Clutch—Earth Rocker (Weathermaker)
Earth Rocker sank out of sight for a while there in 2013, but returned with a mighty wallop. I bought the album when it came out—sounded great—and saw the sold-out show at the Commodore shortly afterwards—had a great time bro-ing down with all the Clutch fans. After that flurry of activity, Earth Rocker got put aside. When it was time to make this list, I put it on again and…whoa, this is a killer album! It’s a lean, punchy collection. The keyboards are gone, so it’s just guitars, drums and Fallon in fine form. A few of the tracks are instant classics (the title track, “Crucial Velocity” and “Unto the Breach” at the very least). The rest are the kind of deep cuts that keep an album raging from start to finish. How Clutch has managed to run so hot for so long is beyond me, but if they ever wanted to sell their secrets to other musicians, I’m sure they could retire wealthy men.
Nick Cave and the Bad Seeds—Push the Sky Away (Bad Seed Ltd.)
This felt like an effort to shake things up in the Bad Seeds camp. The songs didn’t sound composed in the classic songwriter sense—you know, verses, choruses and such worked out in private and then presented to a band for fleshing out —but were clearly based on jams. “Jubilee Street,” for example, is a one-riff concept that builds to an ecstatic release, mirroring the singer/narrator's dream of transformation. Small sounds prevail: a brief bass loop; a violin lick flashes by like a sparrow; a crisp, simple beat starts a song. The results are often tense, mysterious and threatening. Throughout, Cave is laid-back but intense, giving his words an unfiltered flow to match the music, and dropping images of surreal derangement: “I got a fetus on a leash,” he claims on “Jubilee Street” On “Higgs Boson Blues,” Lucifer has “100 black babies running from his genocidal jaw.” Push the Sky Away was compelling little world of words and music, and a successful exercise in spontaneity tempered with careful consideration.
Scale the Summit—The Migration (Prosthetic)
So many notes! These Scale the Summit kids can sure play. They trade in clean, concise progressive metal in the same sphere as Cynic, except without any singing. Every song is packed with solos, rhythmic changeups, and loud-soft dynamics. The quartet obviously have many years of theory and practice behind them, but they’re using their powers for good, taking their music on the road and delivering it with authority on stage. So what gives them the edge over the dozens of bands trying to do the same thing? I`d say it`s balance, composition, and taste. The chemistry between the musicians is such that everyone contributes equally to the music’s impact, which strikes me as an impressive feat. Playing at such a high level, there’s a danger of cancelling each other out, the same way mixing primary colours together produces black. They’re focused on the songs, which are arranged in a way that respects their audience’s attention spans. Scale the Summit seem to know that you can practice scales till your hands fall off, but if you can’t entertain anyone with your music, you’ve got nothing.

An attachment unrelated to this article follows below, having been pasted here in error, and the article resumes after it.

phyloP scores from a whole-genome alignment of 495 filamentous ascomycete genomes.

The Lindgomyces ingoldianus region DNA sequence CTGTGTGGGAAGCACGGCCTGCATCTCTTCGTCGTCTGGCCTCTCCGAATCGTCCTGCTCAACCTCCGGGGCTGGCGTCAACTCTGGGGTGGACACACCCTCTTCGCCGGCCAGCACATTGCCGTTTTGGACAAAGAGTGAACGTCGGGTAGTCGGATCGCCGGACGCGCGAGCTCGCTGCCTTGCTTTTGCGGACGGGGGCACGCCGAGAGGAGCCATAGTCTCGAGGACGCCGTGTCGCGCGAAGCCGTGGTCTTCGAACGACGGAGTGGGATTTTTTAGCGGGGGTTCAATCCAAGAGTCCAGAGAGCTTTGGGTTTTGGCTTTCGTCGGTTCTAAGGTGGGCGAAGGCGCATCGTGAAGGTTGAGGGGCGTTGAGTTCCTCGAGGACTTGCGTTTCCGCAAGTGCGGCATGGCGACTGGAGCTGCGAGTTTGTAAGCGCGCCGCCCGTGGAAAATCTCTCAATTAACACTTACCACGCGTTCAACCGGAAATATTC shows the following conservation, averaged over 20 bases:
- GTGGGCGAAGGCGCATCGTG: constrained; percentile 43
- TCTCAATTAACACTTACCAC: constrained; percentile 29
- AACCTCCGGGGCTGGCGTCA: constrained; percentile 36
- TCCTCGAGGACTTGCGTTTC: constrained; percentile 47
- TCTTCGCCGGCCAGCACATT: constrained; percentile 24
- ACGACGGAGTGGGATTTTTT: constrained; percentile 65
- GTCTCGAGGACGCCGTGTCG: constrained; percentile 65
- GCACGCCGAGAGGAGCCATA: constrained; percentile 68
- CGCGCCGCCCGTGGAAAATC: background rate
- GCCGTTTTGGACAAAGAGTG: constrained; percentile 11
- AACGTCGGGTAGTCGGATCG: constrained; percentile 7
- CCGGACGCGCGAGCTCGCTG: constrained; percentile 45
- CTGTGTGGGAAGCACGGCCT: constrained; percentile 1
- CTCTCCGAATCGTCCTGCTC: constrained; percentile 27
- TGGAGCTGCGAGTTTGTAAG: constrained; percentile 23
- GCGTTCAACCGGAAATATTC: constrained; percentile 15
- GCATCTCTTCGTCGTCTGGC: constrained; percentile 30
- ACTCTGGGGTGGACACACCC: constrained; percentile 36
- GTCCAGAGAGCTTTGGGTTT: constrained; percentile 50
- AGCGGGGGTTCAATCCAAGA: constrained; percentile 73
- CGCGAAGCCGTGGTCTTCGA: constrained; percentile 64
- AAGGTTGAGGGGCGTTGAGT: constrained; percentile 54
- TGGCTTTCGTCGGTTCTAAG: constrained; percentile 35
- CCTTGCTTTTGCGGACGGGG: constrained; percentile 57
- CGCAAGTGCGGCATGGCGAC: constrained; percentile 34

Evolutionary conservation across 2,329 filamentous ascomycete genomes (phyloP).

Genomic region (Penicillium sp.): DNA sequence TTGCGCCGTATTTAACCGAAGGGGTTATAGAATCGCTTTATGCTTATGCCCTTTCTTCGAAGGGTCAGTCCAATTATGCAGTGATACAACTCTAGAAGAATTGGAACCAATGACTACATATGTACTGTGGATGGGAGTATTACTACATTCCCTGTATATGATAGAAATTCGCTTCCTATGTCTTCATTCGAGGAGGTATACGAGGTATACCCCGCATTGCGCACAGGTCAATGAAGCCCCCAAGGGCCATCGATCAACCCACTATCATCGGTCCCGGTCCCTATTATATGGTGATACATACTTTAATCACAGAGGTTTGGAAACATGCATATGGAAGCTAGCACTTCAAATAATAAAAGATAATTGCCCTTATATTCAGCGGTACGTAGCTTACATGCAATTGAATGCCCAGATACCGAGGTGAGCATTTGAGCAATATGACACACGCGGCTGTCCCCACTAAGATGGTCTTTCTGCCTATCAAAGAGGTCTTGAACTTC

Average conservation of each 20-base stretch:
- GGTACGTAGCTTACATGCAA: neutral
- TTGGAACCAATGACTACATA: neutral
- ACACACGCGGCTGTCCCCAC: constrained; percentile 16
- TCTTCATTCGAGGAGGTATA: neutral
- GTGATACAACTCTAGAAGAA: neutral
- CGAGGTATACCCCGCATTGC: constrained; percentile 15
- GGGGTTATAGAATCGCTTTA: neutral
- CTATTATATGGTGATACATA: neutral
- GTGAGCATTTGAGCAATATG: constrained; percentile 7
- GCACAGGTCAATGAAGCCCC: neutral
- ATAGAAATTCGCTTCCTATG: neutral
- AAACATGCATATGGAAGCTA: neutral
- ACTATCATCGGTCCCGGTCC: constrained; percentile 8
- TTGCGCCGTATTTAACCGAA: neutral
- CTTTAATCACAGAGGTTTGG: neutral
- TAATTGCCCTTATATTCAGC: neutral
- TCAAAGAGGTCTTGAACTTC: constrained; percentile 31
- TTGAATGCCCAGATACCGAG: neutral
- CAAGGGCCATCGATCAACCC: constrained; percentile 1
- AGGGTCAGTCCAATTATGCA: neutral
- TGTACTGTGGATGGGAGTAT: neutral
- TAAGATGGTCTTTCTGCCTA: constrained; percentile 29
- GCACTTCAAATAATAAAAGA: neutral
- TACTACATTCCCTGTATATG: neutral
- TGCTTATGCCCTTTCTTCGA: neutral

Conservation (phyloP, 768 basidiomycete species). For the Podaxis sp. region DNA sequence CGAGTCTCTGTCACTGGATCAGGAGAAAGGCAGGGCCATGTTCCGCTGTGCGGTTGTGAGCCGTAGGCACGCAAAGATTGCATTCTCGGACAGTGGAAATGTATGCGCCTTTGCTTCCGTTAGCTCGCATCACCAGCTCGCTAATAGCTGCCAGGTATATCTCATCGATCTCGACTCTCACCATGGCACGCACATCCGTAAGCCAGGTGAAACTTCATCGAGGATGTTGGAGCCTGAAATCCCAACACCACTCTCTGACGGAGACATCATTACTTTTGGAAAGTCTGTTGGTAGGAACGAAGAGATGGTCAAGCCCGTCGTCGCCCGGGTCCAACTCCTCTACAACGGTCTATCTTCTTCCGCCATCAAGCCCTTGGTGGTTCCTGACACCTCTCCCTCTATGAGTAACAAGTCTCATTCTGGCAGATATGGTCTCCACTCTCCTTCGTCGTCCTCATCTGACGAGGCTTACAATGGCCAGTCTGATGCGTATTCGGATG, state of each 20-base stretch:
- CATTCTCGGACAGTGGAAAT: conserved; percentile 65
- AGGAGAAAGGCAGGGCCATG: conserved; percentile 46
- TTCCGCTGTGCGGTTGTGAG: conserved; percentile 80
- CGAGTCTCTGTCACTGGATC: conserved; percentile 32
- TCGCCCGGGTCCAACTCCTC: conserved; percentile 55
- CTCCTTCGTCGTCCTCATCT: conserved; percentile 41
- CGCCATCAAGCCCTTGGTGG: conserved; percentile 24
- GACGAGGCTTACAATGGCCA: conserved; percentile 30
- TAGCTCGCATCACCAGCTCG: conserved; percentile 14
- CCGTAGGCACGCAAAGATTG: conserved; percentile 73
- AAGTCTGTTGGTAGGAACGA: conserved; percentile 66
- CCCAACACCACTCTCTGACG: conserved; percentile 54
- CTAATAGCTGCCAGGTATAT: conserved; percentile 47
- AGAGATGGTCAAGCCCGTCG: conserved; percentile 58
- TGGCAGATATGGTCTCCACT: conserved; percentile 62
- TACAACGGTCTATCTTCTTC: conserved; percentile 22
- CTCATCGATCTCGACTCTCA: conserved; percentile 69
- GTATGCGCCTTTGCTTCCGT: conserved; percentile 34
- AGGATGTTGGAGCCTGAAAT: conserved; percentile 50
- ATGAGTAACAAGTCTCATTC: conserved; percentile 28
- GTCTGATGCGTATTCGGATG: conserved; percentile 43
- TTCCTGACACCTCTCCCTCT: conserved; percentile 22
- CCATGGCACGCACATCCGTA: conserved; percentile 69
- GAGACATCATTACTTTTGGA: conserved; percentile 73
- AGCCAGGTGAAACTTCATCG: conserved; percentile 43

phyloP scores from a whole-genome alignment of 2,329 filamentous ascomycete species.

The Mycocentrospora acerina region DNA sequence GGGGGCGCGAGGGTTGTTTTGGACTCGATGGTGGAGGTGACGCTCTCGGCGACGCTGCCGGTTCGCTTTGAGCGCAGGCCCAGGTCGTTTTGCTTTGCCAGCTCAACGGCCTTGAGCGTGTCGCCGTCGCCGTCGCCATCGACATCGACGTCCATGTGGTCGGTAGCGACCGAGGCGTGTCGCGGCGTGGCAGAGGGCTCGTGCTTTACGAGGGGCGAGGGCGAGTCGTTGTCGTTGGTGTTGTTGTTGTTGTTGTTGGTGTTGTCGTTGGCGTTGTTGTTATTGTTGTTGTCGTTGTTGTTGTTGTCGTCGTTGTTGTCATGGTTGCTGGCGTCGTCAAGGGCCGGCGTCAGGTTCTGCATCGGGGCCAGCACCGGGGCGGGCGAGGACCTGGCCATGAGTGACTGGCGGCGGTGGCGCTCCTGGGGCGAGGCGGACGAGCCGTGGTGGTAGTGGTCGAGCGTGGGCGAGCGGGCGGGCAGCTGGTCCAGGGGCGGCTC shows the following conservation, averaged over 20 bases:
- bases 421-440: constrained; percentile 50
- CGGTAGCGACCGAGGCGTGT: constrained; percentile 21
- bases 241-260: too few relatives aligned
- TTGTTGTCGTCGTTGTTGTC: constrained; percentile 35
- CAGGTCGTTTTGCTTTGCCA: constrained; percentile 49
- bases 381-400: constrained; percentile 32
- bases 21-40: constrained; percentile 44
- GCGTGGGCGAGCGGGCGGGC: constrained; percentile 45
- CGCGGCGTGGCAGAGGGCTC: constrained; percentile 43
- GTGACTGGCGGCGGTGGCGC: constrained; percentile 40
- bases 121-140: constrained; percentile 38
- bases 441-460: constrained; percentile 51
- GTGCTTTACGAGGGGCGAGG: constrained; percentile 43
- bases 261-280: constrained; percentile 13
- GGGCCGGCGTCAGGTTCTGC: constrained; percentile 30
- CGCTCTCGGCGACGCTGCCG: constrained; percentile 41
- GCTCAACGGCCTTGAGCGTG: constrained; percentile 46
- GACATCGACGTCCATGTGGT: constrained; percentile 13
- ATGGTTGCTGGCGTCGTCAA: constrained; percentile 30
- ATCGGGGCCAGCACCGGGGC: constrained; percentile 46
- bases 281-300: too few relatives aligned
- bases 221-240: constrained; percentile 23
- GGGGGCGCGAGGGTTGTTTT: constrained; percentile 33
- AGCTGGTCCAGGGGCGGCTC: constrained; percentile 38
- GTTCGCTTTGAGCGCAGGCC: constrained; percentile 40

The Opium Cartel—Ardor (Termo)
The second album from the Opium Cartel will charm the pants off you. If the music doesn’t make you wanna take it off and get it on, then maybe the album cover will (phew!). At this point it’s a little tough to distinguish the Opium Cartel from White Willow, bandleader Jacob Holm-Lupo’s other prog-rock ensemble. The main point of departure is that the Opium Cartel skew more towards pop music, although it’s pop music of the most lush, sophisticated sort. Remember when Peter Gabriel had hit songs on the radio? It seems that happened a lifetime ago in an alternate universe, but to me, the Opium Cartel are going for a similar kind of left-of-centre catchiness. In a better world, they would be kings (and queens) of the airwaves. There are big choruses, inventive rhythm tracks, swathes of wonderful synths, and a pristine production job. If you liked So (or anything by Talk Talk, Jane Siberry or Kate Bush for that matter), then The Opium Cartel are your bag. And aside from all the shiny sounds and sexy good times, Ardor also supplied the spookiest thing I heard all year: a spellbinding cover of BÖC’s “Then Came the Last Days of May.” Wrecks me every time.
Guapo—History of the Visitation (Cuneiform)
The return of Guapo proved to be an exciting thing. This release featured 42 minutes of new music and a live DVD of the band ransacking NEARfest a while back. Only 42 minutes of new music, though, you say? Well, that’s how long albums used to be, and that’s the way we liked it. All three tracks are quality fodder, and “The Pilman Radiant” is the best long-form track I’ve heard in ages. Reviewed in full here.